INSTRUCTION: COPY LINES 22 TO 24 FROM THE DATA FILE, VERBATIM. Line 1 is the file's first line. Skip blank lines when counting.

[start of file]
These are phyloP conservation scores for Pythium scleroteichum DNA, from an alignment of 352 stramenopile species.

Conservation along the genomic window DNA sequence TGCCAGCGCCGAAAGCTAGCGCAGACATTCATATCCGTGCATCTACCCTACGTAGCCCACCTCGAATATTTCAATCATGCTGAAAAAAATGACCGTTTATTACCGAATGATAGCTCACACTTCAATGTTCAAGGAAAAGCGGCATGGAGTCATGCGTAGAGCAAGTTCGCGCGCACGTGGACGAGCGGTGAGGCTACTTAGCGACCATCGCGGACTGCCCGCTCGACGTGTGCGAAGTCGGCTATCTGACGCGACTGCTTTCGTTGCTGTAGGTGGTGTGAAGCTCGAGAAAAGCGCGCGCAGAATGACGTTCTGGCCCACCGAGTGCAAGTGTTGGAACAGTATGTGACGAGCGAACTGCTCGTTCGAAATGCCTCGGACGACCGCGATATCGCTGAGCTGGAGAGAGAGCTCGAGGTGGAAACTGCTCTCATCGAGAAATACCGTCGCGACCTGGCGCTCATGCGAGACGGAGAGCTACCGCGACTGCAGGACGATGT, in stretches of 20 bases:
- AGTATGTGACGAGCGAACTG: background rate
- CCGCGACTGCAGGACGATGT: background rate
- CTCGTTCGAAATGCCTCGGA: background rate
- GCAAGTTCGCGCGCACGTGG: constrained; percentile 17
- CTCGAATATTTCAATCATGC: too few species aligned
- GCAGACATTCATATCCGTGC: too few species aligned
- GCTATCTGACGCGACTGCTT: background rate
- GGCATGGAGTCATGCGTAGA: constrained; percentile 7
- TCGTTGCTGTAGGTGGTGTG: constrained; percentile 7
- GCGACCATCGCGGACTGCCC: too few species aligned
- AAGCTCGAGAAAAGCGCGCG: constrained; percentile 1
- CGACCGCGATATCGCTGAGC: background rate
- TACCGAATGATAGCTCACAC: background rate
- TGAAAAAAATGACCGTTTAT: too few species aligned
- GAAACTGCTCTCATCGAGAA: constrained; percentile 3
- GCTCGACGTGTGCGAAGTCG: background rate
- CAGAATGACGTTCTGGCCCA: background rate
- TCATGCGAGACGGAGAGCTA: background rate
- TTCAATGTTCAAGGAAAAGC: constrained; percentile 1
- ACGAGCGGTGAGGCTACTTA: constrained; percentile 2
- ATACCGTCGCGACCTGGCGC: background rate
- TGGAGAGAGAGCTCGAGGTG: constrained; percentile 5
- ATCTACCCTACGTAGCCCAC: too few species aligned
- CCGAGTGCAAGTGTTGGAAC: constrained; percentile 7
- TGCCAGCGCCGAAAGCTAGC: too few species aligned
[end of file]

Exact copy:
- ACGAGCGGTGAGGCTACTTA: constrained; percentile 2
- ATACCGTCGCGACCTGGCGC: background rate
- TGGAGAGAGAGCTCGAGGTG: constrained; percentile 5